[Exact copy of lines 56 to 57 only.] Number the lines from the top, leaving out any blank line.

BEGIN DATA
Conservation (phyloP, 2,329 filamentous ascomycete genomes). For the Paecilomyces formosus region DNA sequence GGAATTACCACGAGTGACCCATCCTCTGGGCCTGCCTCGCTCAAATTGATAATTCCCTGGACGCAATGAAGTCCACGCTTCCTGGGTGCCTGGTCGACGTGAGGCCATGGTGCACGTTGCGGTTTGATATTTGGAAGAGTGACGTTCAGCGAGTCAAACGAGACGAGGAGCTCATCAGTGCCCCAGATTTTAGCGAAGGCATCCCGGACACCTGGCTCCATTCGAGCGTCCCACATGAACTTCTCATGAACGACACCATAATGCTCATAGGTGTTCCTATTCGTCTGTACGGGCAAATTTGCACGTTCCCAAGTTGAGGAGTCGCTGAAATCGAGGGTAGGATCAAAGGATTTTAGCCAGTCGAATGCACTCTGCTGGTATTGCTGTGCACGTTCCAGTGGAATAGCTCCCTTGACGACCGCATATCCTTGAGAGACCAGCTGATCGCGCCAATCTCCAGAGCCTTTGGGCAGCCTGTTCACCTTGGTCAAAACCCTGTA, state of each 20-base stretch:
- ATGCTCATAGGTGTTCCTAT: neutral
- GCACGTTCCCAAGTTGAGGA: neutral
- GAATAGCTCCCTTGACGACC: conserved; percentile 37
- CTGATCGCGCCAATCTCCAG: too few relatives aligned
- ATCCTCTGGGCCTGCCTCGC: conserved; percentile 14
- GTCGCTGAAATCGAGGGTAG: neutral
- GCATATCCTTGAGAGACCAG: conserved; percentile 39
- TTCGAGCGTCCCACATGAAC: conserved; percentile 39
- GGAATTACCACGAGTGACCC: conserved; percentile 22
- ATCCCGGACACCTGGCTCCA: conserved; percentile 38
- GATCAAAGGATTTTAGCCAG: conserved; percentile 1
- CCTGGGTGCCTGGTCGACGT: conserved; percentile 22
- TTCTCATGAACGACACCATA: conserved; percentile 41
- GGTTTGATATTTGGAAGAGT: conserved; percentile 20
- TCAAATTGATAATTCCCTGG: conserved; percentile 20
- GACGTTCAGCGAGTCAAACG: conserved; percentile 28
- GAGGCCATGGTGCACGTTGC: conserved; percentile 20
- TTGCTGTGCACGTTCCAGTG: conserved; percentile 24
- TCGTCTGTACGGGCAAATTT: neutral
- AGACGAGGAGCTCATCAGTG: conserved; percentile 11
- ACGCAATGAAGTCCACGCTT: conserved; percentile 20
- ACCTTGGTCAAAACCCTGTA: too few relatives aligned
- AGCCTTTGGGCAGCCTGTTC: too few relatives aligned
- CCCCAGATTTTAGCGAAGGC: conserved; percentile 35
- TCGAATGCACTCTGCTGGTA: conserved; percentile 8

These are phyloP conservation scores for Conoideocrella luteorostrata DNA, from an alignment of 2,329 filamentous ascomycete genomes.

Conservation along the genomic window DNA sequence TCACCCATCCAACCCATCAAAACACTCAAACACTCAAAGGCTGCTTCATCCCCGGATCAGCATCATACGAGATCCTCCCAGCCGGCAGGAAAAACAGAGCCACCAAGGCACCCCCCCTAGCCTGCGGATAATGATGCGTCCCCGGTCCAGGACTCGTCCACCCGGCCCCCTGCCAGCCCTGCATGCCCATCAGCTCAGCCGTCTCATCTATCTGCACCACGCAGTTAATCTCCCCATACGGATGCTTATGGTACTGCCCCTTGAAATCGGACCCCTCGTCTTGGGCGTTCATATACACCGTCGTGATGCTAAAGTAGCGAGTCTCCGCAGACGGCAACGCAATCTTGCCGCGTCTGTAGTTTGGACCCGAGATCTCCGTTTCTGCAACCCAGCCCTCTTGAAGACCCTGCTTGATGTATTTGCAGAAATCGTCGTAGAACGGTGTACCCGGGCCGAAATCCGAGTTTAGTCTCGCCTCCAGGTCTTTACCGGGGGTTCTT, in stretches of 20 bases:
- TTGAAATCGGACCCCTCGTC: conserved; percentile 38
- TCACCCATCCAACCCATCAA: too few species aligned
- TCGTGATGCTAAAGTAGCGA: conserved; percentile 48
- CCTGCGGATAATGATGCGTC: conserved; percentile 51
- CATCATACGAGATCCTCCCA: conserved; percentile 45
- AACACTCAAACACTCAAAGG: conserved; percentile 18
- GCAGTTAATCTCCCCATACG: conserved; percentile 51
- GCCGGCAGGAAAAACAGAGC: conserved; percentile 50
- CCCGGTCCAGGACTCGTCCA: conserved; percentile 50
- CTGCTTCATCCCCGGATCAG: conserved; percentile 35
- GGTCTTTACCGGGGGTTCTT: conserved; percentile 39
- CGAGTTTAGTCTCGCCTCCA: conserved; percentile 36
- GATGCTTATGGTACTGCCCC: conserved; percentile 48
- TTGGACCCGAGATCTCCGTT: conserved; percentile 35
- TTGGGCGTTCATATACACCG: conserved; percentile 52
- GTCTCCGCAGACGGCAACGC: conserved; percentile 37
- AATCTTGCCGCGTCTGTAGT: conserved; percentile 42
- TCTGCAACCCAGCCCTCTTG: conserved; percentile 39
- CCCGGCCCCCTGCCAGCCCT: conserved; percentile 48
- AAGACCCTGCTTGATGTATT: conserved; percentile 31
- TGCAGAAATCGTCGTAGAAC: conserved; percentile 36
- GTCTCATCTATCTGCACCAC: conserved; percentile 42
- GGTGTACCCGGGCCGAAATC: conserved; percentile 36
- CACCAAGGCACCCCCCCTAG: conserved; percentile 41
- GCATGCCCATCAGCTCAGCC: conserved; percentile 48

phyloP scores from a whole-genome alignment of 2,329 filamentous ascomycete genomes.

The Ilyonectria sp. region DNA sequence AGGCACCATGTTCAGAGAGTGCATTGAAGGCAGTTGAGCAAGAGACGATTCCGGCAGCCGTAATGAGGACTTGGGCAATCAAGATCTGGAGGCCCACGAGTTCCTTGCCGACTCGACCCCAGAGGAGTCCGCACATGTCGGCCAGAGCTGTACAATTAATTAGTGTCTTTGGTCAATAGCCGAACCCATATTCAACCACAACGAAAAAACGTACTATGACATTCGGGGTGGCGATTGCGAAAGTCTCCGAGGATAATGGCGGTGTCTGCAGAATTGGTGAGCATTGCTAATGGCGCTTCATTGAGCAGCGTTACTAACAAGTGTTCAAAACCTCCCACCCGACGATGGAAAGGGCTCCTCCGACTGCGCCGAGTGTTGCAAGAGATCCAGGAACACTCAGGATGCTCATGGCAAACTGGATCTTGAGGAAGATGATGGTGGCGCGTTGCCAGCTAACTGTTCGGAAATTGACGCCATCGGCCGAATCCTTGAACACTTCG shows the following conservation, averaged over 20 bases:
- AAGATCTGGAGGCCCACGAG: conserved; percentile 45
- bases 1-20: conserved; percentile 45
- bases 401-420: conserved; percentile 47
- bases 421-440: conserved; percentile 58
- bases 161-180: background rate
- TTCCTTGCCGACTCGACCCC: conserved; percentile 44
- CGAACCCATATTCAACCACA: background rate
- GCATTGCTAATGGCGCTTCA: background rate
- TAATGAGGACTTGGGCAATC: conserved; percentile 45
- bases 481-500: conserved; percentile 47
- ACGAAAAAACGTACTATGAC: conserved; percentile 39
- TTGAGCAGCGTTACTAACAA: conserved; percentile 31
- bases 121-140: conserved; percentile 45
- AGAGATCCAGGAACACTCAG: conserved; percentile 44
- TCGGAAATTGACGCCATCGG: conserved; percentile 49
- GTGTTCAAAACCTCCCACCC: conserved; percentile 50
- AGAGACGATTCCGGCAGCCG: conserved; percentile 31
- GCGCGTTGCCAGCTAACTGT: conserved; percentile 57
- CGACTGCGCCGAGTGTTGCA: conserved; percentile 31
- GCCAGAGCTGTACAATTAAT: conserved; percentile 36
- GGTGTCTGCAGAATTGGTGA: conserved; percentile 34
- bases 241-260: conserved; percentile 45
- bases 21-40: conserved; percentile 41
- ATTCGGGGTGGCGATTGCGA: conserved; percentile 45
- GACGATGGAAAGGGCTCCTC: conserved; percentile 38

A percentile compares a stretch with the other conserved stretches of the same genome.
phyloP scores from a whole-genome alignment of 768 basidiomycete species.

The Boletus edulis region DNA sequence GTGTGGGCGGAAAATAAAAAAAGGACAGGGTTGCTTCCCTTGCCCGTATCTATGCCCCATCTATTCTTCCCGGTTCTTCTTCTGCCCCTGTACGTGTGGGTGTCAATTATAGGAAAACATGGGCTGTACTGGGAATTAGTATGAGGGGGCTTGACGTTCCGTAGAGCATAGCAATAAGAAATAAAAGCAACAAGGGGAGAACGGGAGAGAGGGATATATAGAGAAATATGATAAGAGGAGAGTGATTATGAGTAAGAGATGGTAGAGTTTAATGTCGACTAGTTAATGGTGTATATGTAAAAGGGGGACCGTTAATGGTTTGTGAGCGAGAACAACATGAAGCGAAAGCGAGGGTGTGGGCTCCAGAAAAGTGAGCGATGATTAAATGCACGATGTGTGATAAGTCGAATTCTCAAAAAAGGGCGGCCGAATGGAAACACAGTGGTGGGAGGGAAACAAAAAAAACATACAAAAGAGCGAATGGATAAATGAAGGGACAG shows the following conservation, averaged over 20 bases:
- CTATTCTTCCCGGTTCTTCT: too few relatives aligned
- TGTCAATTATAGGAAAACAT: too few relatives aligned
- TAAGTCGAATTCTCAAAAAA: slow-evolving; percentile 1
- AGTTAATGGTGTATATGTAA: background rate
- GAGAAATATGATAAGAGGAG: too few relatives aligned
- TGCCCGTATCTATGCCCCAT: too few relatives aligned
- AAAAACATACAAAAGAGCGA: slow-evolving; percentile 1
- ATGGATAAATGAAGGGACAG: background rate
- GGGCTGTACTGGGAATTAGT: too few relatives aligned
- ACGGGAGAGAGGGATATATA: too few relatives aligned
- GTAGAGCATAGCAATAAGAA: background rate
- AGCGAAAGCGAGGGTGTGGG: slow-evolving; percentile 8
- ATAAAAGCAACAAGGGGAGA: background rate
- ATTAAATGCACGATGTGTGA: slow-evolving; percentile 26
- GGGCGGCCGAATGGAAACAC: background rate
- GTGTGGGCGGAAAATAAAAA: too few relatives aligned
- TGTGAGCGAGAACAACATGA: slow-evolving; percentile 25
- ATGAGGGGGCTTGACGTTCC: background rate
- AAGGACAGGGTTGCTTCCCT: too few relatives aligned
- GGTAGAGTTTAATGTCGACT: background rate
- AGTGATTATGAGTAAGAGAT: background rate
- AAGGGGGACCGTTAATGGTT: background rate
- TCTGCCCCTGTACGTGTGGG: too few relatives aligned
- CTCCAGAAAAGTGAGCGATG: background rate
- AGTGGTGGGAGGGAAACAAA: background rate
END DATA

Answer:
- AAGATCTGGAGGCCCACGAG: conserved; percentile 45
- bases 1-20: conserved; percentile 45